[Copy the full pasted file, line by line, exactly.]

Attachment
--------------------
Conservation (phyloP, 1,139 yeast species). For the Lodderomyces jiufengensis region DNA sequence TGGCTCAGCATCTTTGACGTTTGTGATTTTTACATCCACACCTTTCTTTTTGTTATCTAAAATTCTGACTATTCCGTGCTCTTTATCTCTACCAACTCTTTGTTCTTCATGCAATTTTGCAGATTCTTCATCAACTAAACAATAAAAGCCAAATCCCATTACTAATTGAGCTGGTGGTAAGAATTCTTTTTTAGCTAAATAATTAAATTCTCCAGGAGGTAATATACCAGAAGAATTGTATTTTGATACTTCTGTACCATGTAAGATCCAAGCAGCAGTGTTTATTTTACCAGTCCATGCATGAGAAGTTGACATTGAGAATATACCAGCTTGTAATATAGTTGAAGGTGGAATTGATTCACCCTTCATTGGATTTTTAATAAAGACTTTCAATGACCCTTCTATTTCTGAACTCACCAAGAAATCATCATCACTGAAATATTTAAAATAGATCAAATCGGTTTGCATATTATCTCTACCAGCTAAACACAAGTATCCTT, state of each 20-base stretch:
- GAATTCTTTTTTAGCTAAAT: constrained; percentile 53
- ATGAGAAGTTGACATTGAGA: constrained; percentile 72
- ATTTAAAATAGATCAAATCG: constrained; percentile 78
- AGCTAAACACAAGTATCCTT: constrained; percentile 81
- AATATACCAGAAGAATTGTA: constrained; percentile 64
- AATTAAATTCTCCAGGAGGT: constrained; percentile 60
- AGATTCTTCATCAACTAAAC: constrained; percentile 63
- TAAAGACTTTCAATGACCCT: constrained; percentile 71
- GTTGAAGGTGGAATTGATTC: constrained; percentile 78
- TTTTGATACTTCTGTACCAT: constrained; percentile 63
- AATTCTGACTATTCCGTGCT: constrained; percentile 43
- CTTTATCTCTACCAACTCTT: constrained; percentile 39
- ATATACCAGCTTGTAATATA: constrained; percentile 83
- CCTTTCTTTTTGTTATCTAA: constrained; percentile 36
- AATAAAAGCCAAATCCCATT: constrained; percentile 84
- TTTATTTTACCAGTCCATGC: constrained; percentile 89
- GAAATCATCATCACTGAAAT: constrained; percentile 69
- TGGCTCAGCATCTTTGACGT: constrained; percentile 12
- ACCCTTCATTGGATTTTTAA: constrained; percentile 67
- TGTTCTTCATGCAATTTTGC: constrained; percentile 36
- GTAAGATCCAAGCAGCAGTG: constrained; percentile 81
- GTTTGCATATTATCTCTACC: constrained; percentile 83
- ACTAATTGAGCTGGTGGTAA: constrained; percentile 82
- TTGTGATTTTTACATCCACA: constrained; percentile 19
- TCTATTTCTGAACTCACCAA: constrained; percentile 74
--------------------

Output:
Conservation (phyloP, 1,139 yeast species). For the Lodderomyces jiufengensis region DNA sequence TGGCTCAGCATCTTTGACGTTTGTGATTTTTACATCCACACCTTTCTTTTTGTTATCTAAAATTCTGACTATTCCGTGCTCTTTATCTCTACCAACTCTTTGTTCTTCATGCAATTTTGCAGATTCTTCATCAACTAAACAATAAAAGCCAAATCCCATTACTAATTGAGCTGGTGGTAAGAATTCTTTTTTAGCTAAATAATTAAATTCTCCAGGAGGTAATATACCAGAAGAATTGTATTTTGATACTTCTGTACCATGTAAGATCCAAGCAGCAGTGTTTATTTTACCAGTCCATGCATGAGAAGTTGACATTGAGAATATACCAGCTTGTAATATAGTTGAAGGTGGAATTGATTCACCCTTCATTGGATTTTTAATAAAGACTTTCAATGACCCTTCTATTTCTGAACTCACCAAGAAATCATCATCACTGAAATATTTAAAATAGATCAAATCGGTTTGCATATTATCTCTACCAGCTAAACACAAGTATCCTT, state of each 20-base stretch:
- GAATTCTTTTTTAGCTAAAT: constrained; percentile 53
- ATGAGAAGTTGACATTGAGA: constrained; percentile 72
- ATTTAAAATAGATCAAATCG: constrained; percentile 78
- AGCTAAACACAAGTATCCTT: constrained; percentile 81
- AATATACCAGAAGAATTGTA: constrained; percentile 64
- AATTAAATTCTCCAGGAGGT: constrained; percentile 60
- AGATTCTTCATCAACTAAAC: constrained; percentile 63
- TAAAGACTTTCAATGACCCT: constrained; percentile 71
- GTTGAAGGTGGAATTGATTC: constrained; percentile 78
- TTTTGATACTTCTGTACCAT: constrained; percentile 63
- AATTCTGACTATTCCGTGCT: constrained; percentile 43
- CTTTATCTCTACCAACTCTT: constrained; percentile 39
- ATATACCAGCTTGTAATATA: constrained; percentile 83
- CCTTTCTTTTTGTTATCTAA: constrained; percentile 36
- AATAAAAGCCAAATCCCATT: constrained; percentile 84
- TTTATTTTACCAGTCCATGC: constrained; percentile 89
- GAAATCATCATCACTGAAAT: constrained; percentile 69
- TGGCTCAGCATCTTTGACGT: constrained; percentile 12
- ACCCTTCATTGGATTTTTAA: constrained; percentile 67
- TGTTCTTCATGCAATTTTGC: constrained; percentile 36
- GTAAGATCCAAGCAGCAGTG: constrained; percentile 81
- GTTTGCATATTATCTCTACC: constrained; percentile 83
- ACTAATTGAGCTGGTGGTAA: constrained; percentile 82
- TTGTGATTTTTACATCCACA: constrained; percentile 19
- TCTATTTCTGAACTCACCAA: constrained; percentile 74